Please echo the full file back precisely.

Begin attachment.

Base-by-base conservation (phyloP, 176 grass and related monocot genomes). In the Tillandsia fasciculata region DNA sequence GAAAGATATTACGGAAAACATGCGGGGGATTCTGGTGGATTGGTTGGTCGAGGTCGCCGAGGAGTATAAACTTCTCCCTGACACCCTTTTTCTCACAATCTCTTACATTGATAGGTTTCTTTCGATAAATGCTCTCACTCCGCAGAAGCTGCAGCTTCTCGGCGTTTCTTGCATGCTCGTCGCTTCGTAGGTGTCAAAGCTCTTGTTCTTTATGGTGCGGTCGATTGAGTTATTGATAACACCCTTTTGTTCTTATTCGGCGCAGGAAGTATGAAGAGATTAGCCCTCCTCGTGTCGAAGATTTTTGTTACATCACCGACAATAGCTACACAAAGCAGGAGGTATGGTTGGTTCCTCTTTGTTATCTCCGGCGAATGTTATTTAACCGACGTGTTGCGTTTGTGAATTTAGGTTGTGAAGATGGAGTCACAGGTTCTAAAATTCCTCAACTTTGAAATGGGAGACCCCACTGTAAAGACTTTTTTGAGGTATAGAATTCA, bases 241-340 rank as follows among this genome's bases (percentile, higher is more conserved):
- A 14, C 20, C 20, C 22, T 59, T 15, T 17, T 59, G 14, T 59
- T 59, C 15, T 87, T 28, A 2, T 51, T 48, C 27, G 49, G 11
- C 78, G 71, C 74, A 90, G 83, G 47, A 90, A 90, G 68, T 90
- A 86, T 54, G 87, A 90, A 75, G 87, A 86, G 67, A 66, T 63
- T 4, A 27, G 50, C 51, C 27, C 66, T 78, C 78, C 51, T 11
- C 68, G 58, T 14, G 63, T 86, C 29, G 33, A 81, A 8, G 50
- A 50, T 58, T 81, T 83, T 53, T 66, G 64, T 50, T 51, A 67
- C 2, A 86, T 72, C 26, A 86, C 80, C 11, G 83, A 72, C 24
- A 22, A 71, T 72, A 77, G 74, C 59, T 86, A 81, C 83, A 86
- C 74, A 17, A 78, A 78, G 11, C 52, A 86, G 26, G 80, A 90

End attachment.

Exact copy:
Base-by-base conservation (phyloP, 176 grass and related monocot genomes). In the Tillandsia fasciculata region DNA sequence GAAAGATATTACGGAAAACATGCGGGGGATTCTGGTGGATTGGTTGGTCGAGGTCGCCGAGGAGTATAAACTTCTCCCTGACACCCTTTTTCTCACAATCTCTTACATTGATAGGTTTCTTTCGATAAATGCTCTCACTCCGCAGAAGCTGCAGCTTCTCGGCGTTTCTTGCATGCTCGTCGCTTCGTAGGTGTCAAAGCTCTTGTTCTTTATGGTGCGGTCGATTGAGTTATTGATAACACCCTTTTGTTCTTATTCGGCGCAGGAAGTATGAAGAGATTAGCCCTCCTCGTGTCGAAGATTTTTGTTACATCACCGACAATAGCTACACAAAGCAGGAGGTATGGTTGGTTCCTCTTTGTTATCTCCGGCGAATGTTATTTAACCGACGTGTTGCGTTTGTGAATTTAGGTTGTGAAGATGGAGTCACAGGTTCTAAAATTCCTCAACTTTGAAATGGGAGACCCCACTGTAAAGACTTTTTTGAGGTATAGAATTCA, bases 241-340 rank as follows among this genome's bases (percentile, higher is more conserved):
- A 14, C 20, C 20, C 22, T 59, T 15, T 17, T 59, G 14, T 59
- T 59, C 15, T 87, T 28, A 2, T 51, T 48, C 27, G 49, G 11
- C 78, G 71, C 74, A 90, G 83, G 47, A 90, A 90, G 68, T 90
- A 86, T 54, G 87, A 90, A 75, G 87, A 86, G 67, A 66, T 63
- T 4, A 27, G 50, C 51, C 27, C 66, T 78, C 78, C 51, T 11
- C 68, G 58, T 14, G 63, T 86, C 29, G 33, A 81, A 8, G 50
- A 50, T 58, T 81, T 83, T 53, T 66, G 64, T 50, T 51, A 67
- C 2, A 86, T 72, C 26, A 86, C 80, C 11, G 83, A 72, C 24
- A 22, A 71, T 72, A 77, G 74, C 59, T 86, A 81, C 83, A 86
- C 74, A 17, A 78, A 78, G 11, C 52, A 86, G 26, G 80, A 90